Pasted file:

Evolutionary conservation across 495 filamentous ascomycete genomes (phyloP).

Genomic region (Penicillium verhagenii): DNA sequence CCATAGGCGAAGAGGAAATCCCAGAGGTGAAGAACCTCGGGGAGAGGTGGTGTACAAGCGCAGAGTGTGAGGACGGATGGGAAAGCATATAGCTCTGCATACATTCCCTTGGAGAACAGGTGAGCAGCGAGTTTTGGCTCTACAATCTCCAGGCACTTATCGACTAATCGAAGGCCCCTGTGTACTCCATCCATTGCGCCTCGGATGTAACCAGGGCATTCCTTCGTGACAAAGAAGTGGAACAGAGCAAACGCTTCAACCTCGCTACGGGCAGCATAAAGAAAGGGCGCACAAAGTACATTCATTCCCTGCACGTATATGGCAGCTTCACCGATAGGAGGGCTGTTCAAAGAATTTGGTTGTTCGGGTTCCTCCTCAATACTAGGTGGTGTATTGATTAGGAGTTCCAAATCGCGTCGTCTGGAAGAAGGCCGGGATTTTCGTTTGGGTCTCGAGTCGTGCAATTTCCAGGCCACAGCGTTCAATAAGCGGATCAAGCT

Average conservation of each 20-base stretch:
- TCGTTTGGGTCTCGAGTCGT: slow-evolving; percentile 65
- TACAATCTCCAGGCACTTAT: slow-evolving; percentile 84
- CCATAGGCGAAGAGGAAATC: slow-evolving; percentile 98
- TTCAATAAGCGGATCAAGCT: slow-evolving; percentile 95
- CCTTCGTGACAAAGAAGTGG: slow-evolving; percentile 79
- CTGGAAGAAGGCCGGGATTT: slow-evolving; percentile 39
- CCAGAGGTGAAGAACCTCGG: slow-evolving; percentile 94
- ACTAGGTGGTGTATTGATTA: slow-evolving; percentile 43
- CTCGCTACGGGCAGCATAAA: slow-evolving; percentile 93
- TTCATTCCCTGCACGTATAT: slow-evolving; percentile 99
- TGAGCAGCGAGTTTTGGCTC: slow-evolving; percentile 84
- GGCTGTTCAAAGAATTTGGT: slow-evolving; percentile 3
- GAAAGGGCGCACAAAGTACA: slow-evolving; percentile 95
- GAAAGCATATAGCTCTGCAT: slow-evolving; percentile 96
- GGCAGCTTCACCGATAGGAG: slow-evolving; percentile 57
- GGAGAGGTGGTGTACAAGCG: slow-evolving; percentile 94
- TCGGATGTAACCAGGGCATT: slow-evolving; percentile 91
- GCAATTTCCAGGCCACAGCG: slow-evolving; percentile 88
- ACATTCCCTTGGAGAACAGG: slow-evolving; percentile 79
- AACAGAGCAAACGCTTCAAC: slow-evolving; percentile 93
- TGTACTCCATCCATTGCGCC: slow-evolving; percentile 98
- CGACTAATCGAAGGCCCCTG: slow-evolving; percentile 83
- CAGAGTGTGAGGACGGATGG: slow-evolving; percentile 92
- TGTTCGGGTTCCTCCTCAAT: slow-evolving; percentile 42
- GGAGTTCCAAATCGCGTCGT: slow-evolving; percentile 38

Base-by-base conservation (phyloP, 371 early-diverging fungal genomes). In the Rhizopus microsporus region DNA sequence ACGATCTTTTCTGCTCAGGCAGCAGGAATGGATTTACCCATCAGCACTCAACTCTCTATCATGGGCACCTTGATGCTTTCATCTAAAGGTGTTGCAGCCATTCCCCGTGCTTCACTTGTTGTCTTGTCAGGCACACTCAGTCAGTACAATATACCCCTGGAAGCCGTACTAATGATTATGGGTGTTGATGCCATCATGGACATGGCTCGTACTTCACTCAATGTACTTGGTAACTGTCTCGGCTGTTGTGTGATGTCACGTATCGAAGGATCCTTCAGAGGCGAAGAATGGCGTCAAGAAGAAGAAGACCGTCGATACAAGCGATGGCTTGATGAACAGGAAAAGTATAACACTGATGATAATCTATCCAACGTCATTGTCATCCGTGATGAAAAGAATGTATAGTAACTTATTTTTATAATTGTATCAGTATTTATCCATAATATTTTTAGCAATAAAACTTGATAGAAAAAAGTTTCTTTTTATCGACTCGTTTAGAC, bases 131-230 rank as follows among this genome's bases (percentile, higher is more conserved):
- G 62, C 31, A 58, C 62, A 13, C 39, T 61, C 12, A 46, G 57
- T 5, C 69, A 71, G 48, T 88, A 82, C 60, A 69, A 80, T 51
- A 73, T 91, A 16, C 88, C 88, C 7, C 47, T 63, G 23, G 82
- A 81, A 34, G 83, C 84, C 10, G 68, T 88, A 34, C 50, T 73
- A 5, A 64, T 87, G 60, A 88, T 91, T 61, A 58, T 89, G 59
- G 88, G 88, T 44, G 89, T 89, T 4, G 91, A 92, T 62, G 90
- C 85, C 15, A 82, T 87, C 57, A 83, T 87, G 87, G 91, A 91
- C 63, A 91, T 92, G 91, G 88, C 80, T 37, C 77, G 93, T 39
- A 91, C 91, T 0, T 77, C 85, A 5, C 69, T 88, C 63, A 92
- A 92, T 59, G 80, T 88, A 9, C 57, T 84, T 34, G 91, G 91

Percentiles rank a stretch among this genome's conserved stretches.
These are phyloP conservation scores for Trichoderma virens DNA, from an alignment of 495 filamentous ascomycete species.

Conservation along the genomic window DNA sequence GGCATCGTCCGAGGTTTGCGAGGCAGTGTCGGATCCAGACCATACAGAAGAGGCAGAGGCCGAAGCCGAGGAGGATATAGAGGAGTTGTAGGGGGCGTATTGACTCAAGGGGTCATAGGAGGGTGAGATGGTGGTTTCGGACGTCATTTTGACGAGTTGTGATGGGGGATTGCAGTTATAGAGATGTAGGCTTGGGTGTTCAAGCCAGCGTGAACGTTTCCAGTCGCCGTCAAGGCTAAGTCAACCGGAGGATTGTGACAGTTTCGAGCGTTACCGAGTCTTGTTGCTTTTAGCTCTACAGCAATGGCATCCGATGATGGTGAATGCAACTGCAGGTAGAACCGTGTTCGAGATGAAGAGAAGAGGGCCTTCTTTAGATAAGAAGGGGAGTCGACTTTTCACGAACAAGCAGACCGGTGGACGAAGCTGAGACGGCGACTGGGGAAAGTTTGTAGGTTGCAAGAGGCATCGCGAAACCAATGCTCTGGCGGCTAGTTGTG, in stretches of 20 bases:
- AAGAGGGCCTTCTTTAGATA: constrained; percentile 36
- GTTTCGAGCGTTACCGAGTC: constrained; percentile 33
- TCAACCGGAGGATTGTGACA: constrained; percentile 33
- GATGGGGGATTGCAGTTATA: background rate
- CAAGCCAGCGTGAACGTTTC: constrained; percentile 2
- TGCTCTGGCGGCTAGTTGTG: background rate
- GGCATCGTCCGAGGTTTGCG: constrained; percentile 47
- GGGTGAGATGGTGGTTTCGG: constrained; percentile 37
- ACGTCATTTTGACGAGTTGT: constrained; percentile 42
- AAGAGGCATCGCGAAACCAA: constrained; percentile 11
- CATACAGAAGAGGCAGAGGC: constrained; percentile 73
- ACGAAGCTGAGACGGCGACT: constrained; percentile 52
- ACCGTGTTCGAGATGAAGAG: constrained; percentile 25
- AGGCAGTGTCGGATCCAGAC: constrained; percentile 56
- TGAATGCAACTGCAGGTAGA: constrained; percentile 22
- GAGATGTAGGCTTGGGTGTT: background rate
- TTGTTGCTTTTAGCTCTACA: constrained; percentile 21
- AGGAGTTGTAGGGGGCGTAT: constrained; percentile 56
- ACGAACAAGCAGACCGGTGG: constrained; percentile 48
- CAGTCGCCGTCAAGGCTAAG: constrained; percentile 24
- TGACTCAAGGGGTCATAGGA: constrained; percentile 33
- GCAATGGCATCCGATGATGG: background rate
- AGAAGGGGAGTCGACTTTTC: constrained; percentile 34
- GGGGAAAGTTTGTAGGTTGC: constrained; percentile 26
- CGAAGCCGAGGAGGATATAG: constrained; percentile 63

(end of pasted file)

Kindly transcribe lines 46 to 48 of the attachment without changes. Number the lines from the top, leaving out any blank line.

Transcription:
- GATGGGGGATTGCAGTTATA: background rate
- CAAGCCAGCGTGAACGTTTC: constrained; percentile 2
- TGCTCTGGCGGCTAGTTGTG: background rate